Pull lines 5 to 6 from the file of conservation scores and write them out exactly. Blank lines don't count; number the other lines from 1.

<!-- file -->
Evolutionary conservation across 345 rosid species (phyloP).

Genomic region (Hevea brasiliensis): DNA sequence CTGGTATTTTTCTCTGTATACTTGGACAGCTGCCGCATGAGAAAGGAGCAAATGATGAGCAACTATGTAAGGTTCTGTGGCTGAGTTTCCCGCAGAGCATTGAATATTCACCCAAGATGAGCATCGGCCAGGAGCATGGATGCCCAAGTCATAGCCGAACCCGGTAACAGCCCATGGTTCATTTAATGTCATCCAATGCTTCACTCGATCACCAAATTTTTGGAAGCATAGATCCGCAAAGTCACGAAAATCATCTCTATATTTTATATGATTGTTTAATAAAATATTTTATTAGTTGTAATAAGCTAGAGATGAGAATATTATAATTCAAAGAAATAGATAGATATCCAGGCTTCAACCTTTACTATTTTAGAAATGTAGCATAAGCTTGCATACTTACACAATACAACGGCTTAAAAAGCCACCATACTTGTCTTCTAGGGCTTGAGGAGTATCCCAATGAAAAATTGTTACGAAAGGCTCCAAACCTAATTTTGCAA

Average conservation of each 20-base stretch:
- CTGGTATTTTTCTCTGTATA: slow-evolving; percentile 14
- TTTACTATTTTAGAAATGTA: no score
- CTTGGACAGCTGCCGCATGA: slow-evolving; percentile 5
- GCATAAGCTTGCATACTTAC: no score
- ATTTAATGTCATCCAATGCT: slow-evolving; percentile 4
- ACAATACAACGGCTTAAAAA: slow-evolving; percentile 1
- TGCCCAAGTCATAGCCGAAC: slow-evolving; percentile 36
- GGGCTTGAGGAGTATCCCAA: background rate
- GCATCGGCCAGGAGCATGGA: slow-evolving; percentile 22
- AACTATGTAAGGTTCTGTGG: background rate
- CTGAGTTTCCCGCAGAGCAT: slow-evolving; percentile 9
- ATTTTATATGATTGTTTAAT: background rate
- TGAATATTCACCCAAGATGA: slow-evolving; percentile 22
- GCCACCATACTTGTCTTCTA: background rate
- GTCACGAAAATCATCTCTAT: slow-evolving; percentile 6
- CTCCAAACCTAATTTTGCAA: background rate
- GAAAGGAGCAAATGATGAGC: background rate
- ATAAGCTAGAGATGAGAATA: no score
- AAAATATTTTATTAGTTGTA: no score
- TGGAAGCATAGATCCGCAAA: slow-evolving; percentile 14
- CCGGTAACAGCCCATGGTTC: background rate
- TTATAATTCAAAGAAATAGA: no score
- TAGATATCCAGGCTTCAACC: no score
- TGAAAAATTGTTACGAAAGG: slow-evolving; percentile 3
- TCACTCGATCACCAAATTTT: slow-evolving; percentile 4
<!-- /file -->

- TTTACTATTTTAGAAATGTA: no score
- CTTGGACAGCTGCCGCATGA: slow-evolving; percentile 5